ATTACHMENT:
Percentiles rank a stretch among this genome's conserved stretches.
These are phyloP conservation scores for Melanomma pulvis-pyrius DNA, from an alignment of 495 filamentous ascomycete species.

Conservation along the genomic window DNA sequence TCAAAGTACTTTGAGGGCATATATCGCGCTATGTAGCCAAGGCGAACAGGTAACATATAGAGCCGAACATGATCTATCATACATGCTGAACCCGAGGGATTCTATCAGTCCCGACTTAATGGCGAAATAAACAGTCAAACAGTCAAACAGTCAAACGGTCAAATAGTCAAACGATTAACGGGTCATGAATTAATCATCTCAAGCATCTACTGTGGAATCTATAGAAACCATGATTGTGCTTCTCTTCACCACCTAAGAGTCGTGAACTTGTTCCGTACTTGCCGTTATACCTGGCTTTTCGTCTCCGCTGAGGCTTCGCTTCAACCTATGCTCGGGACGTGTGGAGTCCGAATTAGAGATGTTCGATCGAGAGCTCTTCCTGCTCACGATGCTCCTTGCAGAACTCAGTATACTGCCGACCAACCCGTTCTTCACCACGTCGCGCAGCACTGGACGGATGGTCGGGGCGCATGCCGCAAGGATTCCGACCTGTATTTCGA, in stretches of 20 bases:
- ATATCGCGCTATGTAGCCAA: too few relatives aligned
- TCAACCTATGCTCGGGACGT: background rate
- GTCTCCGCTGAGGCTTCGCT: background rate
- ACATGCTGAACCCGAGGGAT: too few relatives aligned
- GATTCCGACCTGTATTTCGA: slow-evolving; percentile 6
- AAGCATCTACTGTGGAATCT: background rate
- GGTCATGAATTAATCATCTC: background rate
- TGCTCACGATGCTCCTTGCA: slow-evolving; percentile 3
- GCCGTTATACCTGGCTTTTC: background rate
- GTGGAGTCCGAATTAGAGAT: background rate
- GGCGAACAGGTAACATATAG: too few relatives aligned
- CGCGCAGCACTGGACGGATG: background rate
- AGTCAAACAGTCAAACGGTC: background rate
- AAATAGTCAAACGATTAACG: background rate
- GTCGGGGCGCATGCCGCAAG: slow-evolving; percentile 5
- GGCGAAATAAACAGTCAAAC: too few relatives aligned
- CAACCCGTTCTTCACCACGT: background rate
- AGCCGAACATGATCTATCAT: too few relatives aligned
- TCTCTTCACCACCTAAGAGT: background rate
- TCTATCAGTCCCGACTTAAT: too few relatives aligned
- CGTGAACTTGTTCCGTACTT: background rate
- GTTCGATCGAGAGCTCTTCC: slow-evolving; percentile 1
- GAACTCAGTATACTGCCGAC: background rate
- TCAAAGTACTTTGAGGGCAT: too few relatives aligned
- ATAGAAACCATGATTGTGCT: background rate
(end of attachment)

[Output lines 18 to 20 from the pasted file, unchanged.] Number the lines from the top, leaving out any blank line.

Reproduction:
- GTCGGGGCGCATGCCGCAAG: slow-evolving; percentile 5
- GGCGAAATAAACAGTCAAAC: too few relatives aligned
- CAACCCGTTCTTCACCACGT: background rate